How to keep dogs safe in the car

Last Updated on March 9, 2023

There’s no questioning it – dogs are more than welcome at both our Luxury Cottages and unique, historical Dutch Barges! We provide all the comforts and conveniences that you need to keep your dog happy while staying with us. We think that a happy dog is equal to a safe dog, which is why we decided to put together a few handy tips on how to keep your dog(s) safe in the car when you’re (hopefully!) travelling down for a fabulous Suffolk holiday with us.

1. Give them a good walk before the journey

If you don’t want your pup to be jumping around in the car and stressing out both you and themselves, then make sure to give them a good walk or play to get rid of all that excess energy. It’ll stop them from bouncing around on the back seats or jumping up at the windows and looking at passers by, reducing the chance of injury just in case you need to make a sharp stop.

Black and white dog in back of car

2. Buckle up

Just like you, dogs should be safe and secure in cars! There are many ways to secure your dog in the car. The most popular is a car harness which attaches to a buckle. In a similar way that a seatbelt protects humans, this device protects your dog in case of an accident or a sudden stop. 

A barrier is another safety option, and should be used in tandem with a car harness. It’s comprised of a sturdy sheet which creates a barrier between the back and front halves of the car. Some completely cover the back seats of the car, providing a cradle for your dog, while some are just flat sheets which act as a ‘wall’.

3. Stop for rests

If you’re going on a long drive, rests are essential. In the case of your dog, rest breaks allow them to stretch their legs and go to the toilet.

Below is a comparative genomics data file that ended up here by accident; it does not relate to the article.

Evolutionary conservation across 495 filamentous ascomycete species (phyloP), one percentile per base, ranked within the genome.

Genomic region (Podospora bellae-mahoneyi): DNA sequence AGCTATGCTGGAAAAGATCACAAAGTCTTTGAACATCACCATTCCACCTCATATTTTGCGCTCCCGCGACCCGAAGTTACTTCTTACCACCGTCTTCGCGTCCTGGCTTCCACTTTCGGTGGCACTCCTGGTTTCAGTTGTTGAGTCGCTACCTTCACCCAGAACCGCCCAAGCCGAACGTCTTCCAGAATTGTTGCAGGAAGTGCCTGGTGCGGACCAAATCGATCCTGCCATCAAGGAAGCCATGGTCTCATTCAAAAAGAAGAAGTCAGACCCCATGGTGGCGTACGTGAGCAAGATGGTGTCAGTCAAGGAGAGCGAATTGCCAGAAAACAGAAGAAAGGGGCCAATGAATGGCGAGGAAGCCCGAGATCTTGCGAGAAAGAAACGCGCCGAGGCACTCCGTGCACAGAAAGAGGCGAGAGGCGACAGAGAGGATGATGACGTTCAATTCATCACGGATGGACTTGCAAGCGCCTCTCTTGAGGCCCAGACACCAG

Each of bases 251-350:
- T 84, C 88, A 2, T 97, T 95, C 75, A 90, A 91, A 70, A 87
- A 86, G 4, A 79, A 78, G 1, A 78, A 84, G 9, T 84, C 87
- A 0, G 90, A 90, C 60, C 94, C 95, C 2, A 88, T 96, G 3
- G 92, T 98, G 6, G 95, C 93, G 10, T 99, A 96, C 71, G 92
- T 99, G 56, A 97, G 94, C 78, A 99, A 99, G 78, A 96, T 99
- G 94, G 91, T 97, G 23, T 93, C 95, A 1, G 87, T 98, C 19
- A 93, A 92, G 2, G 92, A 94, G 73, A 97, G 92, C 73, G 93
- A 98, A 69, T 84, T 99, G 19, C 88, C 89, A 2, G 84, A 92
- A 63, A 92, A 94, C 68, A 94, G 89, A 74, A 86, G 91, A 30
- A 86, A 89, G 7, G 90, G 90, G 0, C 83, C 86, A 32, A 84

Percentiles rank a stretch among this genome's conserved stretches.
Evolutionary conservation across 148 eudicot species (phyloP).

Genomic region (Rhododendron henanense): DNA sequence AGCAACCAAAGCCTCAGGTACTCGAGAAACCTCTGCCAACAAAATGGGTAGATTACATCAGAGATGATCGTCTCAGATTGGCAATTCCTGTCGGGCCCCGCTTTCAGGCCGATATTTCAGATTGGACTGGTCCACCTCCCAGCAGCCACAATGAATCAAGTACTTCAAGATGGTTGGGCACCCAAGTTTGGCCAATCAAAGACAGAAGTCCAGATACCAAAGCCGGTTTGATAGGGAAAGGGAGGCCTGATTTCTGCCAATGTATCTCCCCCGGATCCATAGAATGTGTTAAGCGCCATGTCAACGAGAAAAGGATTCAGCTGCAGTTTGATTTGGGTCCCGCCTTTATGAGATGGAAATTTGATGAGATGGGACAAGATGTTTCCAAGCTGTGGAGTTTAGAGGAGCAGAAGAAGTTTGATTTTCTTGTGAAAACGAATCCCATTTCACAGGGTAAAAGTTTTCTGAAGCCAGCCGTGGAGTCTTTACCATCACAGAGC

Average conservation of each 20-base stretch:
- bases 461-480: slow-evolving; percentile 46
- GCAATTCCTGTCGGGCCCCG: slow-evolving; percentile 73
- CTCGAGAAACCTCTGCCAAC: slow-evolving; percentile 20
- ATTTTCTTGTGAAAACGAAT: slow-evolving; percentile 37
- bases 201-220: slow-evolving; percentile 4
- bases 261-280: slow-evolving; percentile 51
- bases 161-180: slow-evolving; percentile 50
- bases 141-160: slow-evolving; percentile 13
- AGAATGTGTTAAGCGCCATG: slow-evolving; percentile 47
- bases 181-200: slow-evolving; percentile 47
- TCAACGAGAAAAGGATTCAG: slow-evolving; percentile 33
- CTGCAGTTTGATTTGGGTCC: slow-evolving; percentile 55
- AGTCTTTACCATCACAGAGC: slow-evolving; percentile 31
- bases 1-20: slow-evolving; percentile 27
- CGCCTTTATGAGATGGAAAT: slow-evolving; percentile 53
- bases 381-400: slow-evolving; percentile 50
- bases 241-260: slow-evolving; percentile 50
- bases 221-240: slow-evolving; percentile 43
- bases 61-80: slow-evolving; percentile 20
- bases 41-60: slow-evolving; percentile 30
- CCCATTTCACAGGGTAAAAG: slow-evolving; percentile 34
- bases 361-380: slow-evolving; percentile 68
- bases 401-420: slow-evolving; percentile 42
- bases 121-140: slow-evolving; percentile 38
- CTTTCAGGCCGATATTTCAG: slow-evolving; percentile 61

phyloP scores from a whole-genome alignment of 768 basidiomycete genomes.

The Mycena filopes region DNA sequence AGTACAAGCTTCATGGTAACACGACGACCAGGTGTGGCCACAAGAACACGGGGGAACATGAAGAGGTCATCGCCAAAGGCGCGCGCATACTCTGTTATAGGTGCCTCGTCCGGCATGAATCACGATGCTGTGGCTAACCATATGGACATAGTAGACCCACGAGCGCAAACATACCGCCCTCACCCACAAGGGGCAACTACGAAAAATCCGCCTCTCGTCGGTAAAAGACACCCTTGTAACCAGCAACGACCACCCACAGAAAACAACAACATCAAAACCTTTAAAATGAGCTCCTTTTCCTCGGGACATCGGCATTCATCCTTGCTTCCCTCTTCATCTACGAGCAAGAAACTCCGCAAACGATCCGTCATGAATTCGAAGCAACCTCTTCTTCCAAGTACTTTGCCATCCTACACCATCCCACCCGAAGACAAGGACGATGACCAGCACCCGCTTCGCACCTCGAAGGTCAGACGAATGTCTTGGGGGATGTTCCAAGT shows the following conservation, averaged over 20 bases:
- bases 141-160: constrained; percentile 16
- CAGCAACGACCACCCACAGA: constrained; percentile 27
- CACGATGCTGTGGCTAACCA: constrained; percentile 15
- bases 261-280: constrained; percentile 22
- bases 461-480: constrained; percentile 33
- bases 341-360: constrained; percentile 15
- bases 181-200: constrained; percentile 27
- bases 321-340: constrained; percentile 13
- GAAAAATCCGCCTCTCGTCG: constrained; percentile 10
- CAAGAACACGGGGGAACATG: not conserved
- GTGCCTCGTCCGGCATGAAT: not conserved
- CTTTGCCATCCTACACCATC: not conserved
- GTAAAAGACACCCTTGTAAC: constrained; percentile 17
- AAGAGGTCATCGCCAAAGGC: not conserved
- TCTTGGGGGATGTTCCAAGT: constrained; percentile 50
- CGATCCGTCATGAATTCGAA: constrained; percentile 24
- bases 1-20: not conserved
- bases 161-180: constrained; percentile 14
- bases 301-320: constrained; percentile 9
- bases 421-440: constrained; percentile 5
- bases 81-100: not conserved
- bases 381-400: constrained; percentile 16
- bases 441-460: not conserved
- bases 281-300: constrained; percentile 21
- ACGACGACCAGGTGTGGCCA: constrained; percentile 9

If your dog is quick to get their energy back, stop at a service station and take them for a walk on a lead so that they can exercise safely before getting back into the car. It’s best not to stop by the side of the road or in a lay-by for a rest break, as fast passing cars create unsafe conditions.

Dog looking out of car window

4. Temperature control

To ensure that your dog doesn’t overheat or get too cold, change the temperature of your car to a comfortable setting using your fans or air conditioning. 

Because dogs are covered in fur, it’s easier for them to overheat. If your dog is too hot, they will start to pant. You should keep an eye out for this clear indicator and change the temperature of your car immediately, as a dog that is too hot can become dehydrated or get heat stroke. 

It’s unlikely that you’ll set your car to a temperature that is too cold for your dog, as you will probably become uncomfortable much before your dog does (thanks to their fur).

5. Manage anxiety

If your dog is not used to travelling in a car, or they find it particularly stressful, you may want to use some techniques to manage their anxiety. All dogs are different, and what works for some may not work for others, but some tips for managing travel anxiety include:

  • Slowly introduce your dog to your car with rewards, such as dog treats
  • Start off with a series of short journeys with your dog in the car before embarking on any long journeys
  • Provide your dog with something familiar during the car journey such as a blanket or cushion from your home
  • Keep them occupied with their favourite toy

We hope these tips help in keeping your dog safe and happy on your car journey – wherever you’re going! If you would like to visit the wonderful rural and coastal county of Suffolk on your next break, find out more about our Luxury, Dog-Friendly Holiday Cottages here, and our Unique Dog-Friendly Dutch Barges here. Lastly, discover more about our dog-friendly ethos here.